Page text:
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Last month we rehearsed a familiar ritual — we won, again. None of us were surprised to see Princeton top the U.S. News & World Report college rankings for the seventh straight year, whether the headline prompted a gleeful Facebook post or merely a disinterested shrug. We already knew this was the Best Damn Place of All.

Only a true Scrooge would belittle students for celebrating this small, ostensibly harmless holiday. What else do what we have — soul-crushing, late-night study sessions? Exams after winter break? The lingering specter of grade deflation?

Perhaps it’s sacrilegious, then, to say that nothing would make me happier next year than to see Princeton drop far down the list. But this contrarian sentiment isn’t directed against the individual attitudes of students, no matter how smug. I don’t begrudge my peers for their jabs at Harvard. The real issue at stake here is that Princeton plays a leading role in fueling inequality, a fact which is directly connected to its place on the U.S. News podium.

In September, a comprehensive POLITICO review (released only a couple days before the 2018 US News list) corroborated what higher education advocates have been saying for years now: rankings encourage universities to favor wealthy students.

The article lists a number of factors in the U.S. formula that incentivize schools to pursue students from high-income families. One category, for example, rewards universities for spending heavily on students and faculty, not including financial aid. High numbers of full-tuition students free up money to spend on, say, gratuitous food platters or washed-up celebrity profs who never respond to their advisees’ emails. (This isn’t to say that the University doesn’t invest in valuable teaching and research, but our culture of excess can be dizzying nonetheless.)

It all piles up quickly: to boost student selectivity (12.5 percent of the rankings, to be precise), schools seek applicants with high standardized test scores, which in comparison to high school grades correlate more highly with family income and less highly with college academic performance. The credit rankings give for alumni giving rates encourages schools to admit children of alumni (at astounding rates — legacies make up over 30 percent of the Harvard Class of 2021). Universities are rewarded for receiving positive evaluations from guidance counselors at highly ranked (that is, affluent) high schools, while underfunded schools have few if any counselors who can make these evaluations.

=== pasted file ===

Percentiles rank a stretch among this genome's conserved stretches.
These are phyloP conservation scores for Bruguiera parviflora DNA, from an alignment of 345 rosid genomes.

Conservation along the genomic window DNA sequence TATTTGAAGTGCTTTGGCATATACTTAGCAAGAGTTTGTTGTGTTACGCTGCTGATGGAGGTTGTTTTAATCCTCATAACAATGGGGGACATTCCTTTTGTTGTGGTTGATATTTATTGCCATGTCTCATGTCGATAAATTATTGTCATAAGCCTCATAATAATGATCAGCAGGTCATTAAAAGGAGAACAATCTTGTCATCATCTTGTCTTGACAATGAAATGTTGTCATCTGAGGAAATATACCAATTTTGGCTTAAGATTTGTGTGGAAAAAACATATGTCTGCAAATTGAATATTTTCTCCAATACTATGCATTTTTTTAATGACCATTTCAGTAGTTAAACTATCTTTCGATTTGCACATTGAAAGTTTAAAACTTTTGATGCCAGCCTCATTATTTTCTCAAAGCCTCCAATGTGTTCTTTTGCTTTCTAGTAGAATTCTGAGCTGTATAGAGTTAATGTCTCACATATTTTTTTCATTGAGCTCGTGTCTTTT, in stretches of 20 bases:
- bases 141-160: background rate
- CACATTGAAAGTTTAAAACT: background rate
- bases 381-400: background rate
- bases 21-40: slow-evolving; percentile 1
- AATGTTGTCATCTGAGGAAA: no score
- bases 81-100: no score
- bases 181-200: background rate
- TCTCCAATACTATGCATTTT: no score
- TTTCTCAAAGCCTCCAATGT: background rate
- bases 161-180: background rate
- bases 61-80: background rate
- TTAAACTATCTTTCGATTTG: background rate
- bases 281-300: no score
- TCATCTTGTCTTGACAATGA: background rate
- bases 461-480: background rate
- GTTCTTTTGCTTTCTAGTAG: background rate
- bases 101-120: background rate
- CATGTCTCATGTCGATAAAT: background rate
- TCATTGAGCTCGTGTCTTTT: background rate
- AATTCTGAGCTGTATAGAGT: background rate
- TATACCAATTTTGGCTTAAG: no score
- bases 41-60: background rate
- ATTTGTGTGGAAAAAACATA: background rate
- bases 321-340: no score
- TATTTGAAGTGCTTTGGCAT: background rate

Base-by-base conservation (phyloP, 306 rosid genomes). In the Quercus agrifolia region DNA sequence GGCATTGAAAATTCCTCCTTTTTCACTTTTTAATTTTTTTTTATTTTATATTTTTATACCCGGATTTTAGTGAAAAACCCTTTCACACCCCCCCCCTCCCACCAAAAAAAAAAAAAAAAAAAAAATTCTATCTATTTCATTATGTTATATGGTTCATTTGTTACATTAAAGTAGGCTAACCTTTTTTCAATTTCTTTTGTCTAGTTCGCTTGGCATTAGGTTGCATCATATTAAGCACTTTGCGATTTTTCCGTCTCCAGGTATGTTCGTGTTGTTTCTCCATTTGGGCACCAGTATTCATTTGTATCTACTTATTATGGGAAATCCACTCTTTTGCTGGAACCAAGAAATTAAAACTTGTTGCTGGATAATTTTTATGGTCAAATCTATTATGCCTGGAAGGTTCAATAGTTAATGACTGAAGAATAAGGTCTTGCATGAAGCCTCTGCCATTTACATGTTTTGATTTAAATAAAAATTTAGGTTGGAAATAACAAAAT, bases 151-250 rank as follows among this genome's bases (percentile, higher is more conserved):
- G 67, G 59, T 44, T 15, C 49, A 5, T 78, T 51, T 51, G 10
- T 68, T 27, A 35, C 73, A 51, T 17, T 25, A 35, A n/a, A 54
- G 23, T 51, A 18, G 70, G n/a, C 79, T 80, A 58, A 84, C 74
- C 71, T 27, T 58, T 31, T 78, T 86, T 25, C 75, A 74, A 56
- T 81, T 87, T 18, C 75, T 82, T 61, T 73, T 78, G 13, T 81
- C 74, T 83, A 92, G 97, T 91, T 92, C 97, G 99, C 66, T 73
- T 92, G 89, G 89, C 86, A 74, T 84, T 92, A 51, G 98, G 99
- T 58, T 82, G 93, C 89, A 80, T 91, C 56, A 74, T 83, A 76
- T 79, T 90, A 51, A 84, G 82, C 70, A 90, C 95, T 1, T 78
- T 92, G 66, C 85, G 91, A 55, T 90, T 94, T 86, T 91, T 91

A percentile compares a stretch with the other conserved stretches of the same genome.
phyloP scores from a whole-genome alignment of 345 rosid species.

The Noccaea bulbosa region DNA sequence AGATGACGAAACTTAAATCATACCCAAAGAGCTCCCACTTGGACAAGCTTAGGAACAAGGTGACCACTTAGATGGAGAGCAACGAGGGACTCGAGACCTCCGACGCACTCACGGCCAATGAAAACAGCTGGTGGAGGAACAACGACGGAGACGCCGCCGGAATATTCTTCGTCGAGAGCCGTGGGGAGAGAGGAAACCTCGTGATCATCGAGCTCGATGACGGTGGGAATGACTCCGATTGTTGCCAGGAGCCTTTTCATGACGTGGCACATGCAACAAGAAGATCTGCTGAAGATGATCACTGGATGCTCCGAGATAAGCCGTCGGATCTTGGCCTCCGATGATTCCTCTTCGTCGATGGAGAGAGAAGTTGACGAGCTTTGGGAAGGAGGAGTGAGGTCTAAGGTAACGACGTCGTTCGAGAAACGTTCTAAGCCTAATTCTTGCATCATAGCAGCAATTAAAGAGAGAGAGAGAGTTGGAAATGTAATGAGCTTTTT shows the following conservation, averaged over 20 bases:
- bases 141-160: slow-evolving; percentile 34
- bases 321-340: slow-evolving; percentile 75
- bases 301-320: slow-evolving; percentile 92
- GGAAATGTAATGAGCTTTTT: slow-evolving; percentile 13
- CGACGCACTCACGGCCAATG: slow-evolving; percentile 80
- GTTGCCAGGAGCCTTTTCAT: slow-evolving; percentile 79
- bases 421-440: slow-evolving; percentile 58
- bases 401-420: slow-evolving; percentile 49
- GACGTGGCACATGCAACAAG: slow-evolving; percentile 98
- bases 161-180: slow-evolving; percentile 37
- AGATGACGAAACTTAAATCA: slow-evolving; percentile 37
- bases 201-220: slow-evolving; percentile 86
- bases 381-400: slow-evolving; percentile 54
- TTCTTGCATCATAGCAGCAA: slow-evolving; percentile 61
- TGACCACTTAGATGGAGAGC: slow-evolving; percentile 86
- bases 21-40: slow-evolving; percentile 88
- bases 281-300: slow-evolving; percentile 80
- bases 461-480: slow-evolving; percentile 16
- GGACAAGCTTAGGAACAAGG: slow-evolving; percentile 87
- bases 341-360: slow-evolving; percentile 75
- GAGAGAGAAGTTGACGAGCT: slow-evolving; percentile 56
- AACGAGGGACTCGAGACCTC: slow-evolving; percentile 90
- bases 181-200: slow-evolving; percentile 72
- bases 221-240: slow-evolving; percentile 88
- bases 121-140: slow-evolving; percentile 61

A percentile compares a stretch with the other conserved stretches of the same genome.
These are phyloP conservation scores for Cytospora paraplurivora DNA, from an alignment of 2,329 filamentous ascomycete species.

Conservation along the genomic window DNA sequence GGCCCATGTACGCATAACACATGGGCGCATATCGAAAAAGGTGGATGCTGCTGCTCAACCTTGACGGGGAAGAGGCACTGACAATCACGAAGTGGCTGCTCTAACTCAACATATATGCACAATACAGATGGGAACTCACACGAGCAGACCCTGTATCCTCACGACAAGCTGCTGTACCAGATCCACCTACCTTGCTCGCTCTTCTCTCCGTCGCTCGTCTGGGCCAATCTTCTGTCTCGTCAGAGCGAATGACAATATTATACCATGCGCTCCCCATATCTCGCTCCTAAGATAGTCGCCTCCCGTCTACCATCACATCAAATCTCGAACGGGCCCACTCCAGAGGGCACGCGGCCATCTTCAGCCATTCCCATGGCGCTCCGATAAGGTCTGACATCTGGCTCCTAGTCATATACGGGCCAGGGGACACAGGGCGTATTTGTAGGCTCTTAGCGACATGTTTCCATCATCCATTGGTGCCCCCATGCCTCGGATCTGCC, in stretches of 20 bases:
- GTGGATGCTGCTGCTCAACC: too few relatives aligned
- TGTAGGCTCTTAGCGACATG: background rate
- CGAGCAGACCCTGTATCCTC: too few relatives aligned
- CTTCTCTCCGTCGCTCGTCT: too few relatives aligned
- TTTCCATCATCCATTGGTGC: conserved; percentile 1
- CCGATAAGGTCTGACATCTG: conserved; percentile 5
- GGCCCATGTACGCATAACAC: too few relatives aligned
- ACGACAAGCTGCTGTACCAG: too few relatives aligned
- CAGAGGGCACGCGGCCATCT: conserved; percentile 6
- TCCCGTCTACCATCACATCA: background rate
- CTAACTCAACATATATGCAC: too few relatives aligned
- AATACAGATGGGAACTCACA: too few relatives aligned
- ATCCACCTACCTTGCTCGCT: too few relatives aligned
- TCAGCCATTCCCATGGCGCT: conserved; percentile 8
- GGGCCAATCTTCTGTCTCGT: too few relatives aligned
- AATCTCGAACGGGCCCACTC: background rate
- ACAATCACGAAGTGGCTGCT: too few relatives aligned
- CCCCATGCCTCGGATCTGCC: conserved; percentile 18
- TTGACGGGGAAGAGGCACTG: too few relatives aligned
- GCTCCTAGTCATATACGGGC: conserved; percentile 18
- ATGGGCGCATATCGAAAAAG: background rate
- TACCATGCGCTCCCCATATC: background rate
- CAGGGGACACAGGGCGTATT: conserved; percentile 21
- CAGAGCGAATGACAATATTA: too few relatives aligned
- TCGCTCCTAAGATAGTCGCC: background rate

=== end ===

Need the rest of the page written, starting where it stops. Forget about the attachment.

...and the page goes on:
To sum things up: If you’ve ever wondered why Princeton drops $700 a piece on lawn chairs, while still mandating that certain students work campus jobs and not others, the U.S. News rankings may offer some explanation.

Lately, however, the University has been trying to ameliorate its country club reputation. Apparently, socioeconomic diversity is what gets President Eisgruber up in the morning. Even the bougie New York Times couldn’t conceal its incredulity as it declared: “Princeton — yes, Princeton — takes on the class divide.” 

To the University’s credit, it’s certainly meaningful that Pell grant recipients represent 21 percent of the first-year class, up from 6.5 percent in the Class of 2007. Still, let’s not tokenize these individuals — who come from the bottom half (not fifth) of the U.S. socioeconomic spectrum — by omitting a holistic view of the Princeton student body’s class makeup. Another study released in 2017 revealed that students from the top 1 percent of wealth also accounted for nearly a fifth of the student body. Over 40 percent of the student body came from the top 5 percent. Around one in fifty students come from the bottom 20 percent of wealth.

It almost seems as if the University swaps out a few middle-class kids for a few lower-middle-class kids each year and then pats itself on the back. Meanwhile, Princeton’s status as a bastion of upper-class privilege remains undeniably intact.

If this system of inequality were to change, at least one of two things would have to happen: either U.S. News fundamentally changes its ridiculous rankings system, or Princeton overcomes its vice grip on the winner’s trophy. Given the perverse incentives built into the rankings formula, it’s hard to see how the University can begin to act “in the nation’s service and in the service of humanity” while striving for no.1. As long as the University vies for a high spot, it can only serve the rich first, everybody else second (or, more likely, not at all).

The University would inevitably slide in the rankings if it were to work towards equity rather than prestige — for example, by accepting qualified low-income students and discontinuing special treatment for legacies, or by eliminating a work requirement that puts an unfair burden on some students and not others. By prioritizing these kinds of measures, Princeton would act as a true leader rather than merely a winner.  

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